A less well-known community organisation that developed during World War One was the Soldiers Wives and Mothers’ Centre, which as the name suggests, looked after the wives and mothers of soldiers who have gone to the front. In Parramatta these meetings were held monthly at the Town Hall.
The original idea of some kind of support for wives and mothers was thought of by Dr.Mary Booth of Sydney, and Miss Fairclough, Mrs Thomas and Mrs Griffin, of Parramatta. They usually met for afternoon tea and a chance for women to bring their children and meet with others in a similar situation to discuss the latest news and offer help and support to each other. Often there was a musical programme and some lectures on cooking and at other times the group organised for visiting guests as mentioned in the report below.
“Lady Helen Munro Ferguson came up to one of these meetings, also Lady Davidson attended two of the garden parties given by Mrs Cotter Williamson in the lovely Hospital gardens. Mrs Moxham gave another garden party. All were largely attended and enjoyed. Two Christmas trees were given by the committee and working members of the Centre, who provided a lavish tea and plenty of presents for the crowds of happy children. Mrs Williamson was the President, Mrs Smythe and Mrs Griffin, Vice-Presidents, Mrs Dunn and Mrs Whiting, Secretaries; and Mrs W Matthews, Treasurer. The object was to visit the lonely mothers and wives in their homes, as well as entertain them and brighten their dreary, anxious lives.”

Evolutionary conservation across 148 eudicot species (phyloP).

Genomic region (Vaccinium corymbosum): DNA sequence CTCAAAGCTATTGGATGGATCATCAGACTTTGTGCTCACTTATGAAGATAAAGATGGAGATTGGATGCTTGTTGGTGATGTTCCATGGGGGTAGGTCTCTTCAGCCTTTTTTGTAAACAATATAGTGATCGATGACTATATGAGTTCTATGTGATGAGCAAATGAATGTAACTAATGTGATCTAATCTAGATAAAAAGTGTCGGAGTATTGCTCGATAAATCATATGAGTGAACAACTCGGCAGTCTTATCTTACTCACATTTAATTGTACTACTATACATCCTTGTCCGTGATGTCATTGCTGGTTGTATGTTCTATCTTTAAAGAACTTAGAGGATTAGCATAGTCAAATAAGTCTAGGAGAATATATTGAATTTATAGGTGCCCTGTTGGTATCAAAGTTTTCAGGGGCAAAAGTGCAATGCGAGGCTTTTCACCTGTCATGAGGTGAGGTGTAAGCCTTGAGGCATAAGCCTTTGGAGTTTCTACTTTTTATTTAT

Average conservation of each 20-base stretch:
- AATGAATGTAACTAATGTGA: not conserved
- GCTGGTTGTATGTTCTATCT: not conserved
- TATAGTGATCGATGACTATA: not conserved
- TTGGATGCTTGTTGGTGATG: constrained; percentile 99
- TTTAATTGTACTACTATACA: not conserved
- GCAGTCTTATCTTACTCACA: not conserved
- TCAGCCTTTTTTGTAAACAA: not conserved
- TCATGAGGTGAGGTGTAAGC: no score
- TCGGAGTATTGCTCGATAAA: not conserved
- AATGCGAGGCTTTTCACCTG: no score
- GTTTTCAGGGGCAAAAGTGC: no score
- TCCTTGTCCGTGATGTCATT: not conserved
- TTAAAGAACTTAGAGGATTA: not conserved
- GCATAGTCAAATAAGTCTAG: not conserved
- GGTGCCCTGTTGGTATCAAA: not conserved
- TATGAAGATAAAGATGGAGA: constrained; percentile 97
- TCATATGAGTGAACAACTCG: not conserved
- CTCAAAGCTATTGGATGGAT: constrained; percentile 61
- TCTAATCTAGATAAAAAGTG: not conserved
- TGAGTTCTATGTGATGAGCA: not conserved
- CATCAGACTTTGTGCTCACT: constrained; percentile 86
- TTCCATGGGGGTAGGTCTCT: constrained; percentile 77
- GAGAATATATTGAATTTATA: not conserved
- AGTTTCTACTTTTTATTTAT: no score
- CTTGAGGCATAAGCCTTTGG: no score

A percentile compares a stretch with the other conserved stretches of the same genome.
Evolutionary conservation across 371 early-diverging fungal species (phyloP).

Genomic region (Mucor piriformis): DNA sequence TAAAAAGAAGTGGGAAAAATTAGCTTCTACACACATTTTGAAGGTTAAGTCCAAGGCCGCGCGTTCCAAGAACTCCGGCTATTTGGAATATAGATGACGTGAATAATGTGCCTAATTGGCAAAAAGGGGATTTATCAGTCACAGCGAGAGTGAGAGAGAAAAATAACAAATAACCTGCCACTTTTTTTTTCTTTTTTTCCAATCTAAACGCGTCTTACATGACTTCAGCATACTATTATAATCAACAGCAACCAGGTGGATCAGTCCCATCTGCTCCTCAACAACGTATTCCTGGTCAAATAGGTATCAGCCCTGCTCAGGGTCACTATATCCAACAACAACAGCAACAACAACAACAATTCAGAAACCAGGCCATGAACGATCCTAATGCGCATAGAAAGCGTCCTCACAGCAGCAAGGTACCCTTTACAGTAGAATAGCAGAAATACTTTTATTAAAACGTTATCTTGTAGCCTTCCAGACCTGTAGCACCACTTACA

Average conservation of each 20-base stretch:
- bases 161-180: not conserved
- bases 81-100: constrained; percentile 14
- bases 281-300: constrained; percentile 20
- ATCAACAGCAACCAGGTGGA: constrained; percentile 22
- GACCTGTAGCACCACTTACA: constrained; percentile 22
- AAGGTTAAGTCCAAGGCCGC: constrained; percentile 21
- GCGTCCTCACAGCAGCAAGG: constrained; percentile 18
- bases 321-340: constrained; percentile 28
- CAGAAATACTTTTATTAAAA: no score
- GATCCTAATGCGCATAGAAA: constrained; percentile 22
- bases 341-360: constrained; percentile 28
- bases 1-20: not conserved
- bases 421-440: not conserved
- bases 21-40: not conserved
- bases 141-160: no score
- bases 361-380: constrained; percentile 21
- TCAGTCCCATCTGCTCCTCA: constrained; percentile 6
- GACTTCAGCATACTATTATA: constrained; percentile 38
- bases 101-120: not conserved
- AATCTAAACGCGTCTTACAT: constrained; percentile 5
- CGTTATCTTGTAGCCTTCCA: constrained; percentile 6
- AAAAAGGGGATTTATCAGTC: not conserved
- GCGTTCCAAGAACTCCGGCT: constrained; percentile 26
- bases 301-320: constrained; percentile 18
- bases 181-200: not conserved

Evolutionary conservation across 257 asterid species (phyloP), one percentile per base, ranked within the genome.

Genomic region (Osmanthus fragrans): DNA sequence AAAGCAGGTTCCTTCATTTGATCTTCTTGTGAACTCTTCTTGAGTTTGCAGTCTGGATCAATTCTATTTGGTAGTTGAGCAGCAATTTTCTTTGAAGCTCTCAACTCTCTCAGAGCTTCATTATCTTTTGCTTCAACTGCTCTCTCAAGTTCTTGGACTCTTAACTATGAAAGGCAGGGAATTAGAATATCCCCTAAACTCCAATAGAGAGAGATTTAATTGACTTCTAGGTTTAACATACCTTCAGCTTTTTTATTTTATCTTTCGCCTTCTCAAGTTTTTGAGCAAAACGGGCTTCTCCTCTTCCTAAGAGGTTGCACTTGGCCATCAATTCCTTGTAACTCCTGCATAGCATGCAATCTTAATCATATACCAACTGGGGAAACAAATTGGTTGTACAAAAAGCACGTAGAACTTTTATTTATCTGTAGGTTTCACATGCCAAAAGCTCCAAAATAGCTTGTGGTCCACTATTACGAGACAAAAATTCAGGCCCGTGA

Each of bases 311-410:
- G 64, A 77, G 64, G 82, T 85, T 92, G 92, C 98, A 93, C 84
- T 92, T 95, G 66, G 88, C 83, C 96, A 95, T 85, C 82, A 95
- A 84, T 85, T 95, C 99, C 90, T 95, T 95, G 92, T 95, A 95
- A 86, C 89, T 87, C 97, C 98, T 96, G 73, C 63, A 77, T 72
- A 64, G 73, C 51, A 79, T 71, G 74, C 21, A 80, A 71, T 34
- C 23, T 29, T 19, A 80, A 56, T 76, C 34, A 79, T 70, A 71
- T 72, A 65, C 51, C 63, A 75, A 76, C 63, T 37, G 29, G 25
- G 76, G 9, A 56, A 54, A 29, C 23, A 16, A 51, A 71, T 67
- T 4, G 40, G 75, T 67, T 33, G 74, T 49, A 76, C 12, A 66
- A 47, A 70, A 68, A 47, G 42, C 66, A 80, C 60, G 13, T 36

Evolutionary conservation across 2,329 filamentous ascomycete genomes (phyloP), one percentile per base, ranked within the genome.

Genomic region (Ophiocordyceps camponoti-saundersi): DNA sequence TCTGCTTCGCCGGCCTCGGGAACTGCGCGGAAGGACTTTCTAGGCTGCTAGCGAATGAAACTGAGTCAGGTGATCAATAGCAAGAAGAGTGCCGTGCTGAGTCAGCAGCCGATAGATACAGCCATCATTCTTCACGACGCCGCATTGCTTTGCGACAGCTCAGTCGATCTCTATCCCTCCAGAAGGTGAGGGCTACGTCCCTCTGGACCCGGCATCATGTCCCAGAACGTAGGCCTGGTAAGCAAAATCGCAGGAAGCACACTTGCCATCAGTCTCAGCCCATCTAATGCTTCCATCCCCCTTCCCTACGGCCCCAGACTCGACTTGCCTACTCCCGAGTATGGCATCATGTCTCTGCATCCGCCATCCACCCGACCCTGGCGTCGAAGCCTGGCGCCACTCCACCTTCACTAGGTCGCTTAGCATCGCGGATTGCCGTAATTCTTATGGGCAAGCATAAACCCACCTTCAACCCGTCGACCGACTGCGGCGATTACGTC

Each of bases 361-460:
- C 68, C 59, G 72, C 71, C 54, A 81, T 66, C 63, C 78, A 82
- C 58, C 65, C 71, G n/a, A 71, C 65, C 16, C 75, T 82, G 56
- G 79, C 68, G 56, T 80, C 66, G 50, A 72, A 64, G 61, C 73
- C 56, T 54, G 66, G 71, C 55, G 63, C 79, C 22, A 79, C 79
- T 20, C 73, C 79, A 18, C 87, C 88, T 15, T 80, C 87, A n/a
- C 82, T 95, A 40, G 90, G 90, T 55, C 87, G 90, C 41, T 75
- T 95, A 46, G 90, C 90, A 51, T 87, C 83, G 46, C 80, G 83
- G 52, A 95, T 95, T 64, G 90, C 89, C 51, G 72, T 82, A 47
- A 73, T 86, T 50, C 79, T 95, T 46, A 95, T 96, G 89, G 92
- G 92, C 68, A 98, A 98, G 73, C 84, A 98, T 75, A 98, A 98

The next article from the The Cumberland Argus and Fruitgrowers Advocate indicates the level of community support that the meetings engendered and how they bandied together to help finance the war through the use of war bonds.
“A meeting of the Parramatta Soldiers’ Wives and Mothers Centre executive and workers was held on Monday afternoon in the Jubilee Hall, Parramatta Town Hall. Mrs W.C.Williamson (President) was in the chair; and among the others present were the hon.secretary (Mrs W.Morphett). Arrangements were made for the gathering of the series – as held under the auspices of the Centre – on the 29th inst., when Mrs P.S. Waddy will be given an official farewelling before her departure (in June) for her new home in Jerasulem, where, all our readers know, her husband is working now as Canon of the Church of England under the Bishop of Jerusalem. The hope was expressed by the officers and others taking part in Monday’s meeting of the Centre that the forthcoming function would be made by all a most successful one; and that those wives and mothers and others, who had been subscribing for the purchase of war bonds would make arrangements to bring along their balances, in order that the bonds might be issued. A fine musical programme was decided upon as one of the features of the final gathering of the Centre.”
After the war, a memorial was erected in Woollomoloo dedicated to the place of farewell for World War One soldiers. It was established by the Soldiers Wives and Mothers Centre and dedicated by the Governor General of Australia on ANZAC Day in 1922.
The memorial is a sandstone structure with enclosed circular plaque depicting a sprig of rosemary, an eternal flame and a drinking fountain. The inscription reads…To commemorate the place of farewell to the soldiers who passed through the gates opposite for the Great War 1914 1919. Erected by the women of NSW under the auspices of the Centre for Soldiers Wives and Mothers. It was designed by architects H.Budden and C.Greenwell. In 1988, the memorial was moved to another location 30m east of the Sydney Fleet Base in Woollomoloo.
Featured Image A soldier finds his mother among the waiting crowd. (Source: Charles Bean, Vol 12. Photo by The Sydney Mail)